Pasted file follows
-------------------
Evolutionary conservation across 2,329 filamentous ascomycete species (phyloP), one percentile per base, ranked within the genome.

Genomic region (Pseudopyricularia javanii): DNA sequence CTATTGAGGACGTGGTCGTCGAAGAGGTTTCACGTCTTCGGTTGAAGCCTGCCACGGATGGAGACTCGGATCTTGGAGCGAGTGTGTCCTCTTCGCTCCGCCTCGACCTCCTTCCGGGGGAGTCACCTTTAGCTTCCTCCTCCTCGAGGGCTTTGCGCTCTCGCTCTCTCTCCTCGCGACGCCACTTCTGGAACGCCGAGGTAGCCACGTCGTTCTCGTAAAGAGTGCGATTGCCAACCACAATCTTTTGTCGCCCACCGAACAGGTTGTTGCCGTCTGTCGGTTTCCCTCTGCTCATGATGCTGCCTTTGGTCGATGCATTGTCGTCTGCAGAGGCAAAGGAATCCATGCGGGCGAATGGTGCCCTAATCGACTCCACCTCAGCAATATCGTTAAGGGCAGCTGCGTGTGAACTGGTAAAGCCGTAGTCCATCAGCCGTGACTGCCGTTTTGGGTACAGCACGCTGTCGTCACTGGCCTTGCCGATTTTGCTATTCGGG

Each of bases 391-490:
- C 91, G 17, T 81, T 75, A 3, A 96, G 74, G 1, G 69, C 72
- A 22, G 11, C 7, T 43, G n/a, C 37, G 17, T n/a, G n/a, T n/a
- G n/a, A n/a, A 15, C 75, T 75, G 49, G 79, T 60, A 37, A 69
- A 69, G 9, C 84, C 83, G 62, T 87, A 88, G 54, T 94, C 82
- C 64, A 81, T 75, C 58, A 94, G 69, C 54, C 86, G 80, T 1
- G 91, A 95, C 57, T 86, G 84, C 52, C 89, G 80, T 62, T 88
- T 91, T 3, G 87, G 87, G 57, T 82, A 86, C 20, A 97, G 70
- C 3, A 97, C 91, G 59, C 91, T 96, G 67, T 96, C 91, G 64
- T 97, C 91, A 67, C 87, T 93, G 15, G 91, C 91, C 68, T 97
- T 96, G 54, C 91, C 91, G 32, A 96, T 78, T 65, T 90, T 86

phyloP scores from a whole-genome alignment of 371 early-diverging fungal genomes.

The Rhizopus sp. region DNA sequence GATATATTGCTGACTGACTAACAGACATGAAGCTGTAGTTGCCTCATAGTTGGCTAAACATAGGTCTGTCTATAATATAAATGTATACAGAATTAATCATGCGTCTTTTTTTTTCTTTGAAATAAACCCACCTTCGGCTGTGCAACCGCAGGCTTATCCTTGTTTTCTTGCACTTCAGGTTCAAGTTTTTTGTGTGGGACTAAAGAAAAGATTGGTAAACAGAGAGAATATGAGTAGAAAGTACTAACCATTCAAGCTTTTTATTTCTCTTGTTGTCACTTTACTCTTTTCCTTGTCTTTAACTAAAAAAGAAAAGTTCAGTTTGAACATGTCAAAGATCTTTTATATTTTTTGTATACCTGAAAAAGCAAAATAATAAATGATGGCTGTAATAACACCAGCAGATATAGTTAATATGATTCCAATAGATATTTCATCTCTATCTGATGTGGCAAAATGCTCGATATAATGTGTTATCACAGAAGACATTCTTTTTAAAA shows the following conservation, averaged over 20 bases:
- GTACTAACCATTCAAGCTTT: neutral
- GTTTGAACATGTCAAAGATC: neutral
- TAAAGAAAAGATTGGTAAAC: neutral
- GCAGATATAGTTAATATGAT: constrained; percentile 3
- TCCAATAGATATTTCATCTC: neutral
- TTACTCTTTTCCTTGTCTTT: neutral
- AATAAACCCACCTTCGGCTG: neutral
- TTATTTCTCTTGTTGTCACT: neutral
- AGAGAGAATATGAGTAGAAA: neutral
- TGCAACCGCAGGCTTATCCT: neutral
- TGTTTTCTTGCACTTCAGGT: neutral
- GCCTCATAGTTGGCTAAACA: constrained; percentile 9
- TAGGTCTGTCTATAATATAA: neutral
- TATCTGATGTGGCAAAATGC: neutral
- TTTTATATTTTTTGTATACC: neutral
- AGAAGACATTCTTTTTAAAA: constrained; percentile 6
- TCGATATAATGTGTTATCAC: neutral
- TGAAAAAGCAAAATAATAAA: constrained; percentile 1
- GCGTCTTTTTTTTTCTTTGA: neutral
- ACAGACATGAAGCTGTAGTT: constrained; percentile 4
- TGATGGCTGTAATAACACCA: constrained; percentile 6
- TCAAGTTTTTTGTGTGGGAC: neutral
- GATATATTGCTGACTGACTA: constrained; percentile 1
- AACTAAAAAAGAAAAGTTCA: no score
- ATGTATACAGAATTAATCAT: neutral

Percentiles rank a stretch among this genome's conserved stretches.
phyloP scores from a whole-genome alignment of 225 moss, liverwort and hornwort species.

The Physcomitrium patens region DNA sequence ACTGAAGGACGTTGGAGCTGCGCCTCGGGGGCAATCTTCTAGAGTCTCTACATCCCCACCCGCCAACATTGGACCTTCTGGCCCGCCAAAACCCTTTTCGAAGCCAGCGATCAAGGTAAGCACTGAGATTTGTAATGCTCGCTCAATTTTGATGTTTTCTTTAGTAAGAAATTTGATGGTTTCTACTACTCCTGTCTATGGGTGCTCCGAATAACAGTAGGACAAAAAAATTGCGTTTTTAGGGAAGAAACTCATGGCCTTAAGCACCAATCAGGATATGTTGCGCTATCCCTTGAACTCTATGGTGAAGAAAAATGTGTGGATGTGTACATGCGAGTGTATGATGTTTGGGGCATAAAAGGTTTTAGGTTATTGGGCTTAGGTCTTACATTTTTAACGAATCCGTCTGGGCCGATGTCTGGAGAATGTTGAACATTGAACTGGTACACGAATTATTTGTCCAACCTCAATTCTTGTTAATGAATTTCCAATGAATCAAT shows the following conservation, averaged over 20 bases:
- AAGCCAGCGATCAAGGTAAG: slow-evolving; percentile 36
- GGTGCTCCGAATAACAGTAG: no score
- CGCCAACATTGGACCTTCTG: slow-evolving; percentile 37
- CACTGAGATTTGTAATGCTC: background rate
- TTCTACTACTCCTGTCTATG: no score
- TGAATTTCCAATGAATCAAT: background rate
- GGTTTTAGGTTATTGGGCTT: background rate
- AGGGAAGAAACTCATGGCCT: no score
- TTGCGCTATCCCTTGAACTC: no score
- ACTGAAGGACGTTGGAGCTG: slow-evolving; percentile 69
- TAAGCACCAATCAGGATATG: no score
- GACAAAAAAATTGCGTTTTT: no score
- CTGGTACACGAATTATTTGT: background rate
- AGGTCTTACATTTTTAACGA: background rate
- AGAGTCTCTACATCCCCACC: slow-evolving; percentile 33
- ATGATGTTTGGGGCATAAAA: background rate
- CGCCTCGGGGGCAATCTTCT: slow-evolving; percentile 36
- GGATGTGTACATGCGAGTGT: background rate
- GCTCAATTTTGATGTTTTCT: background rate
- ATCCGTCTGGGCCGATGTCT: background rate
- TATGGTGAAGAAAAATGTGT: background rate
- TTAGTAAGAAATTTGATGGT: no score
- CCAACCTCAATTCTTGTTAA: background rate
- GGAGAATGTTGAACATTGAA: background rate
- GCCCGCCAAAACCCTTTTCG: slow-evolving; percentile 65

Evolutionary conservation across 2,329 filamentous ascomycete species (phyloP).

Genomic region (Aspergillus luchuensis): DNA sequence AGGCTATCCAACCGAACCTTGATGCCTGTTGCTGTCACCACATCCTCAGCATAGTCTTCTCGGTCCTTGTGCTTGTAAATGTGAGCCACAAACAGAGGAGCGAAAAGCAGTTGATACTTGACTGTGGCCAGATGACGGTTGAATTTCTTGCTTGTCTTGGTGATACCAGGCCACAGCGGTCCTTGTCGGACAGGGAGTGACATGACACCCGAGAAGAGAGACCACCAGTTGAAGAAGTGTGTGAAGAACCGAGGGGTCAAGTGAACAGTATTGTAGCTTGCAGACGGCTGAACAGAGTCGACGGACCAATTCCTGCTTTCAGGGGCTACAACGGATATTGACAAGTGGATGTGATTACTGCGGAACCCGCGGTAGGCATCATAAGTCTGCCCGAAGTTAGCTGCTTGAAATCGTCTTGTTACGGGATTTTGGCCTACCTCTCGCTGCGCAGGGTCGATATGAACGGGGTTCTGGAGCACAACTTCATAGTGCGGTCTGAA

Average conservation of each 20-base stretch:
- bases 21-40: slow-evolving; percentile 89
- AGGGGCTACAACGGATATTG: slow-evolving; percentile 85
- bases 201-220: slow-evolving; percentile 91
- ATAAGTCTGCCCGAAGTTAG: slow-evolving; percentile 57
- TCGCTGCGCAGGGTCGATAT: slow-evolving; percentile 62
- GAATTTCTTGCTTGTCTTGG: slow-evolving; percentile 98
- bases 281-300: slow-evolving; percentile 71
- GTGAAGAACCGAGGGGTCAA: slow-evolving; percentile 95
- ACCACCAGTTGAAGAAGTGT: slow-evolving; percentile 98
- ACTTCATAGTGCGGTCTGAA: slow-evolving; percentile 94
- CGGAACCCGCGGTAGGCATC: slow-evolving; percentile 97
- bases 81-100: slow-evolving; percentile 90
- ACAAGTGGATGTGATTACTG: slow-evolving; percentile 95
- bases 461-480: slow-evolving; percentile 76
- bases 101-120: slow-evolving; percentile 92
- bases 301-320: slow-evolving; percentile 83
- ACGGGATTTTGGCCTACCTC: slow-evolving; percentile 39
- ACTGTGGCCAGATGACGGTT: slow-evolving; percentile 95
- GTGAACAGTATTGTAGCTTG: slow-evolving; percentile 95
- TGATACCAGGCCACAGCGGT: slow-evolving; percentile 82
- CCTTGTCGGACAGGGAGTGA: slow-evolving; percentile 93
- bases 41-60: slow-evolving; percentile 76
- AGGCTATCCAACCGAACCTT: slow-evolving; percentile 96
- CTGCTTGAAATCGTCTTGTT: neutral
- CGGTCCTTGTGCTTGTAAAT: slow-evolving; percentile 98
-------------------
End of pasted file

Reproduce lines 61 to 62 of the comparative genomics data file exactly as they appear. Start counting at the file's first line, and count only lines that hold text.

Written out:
- GGATGTGTACATGCGAGTGT: background rate
- GCTCAATTTTGATGTTTTCT: background rate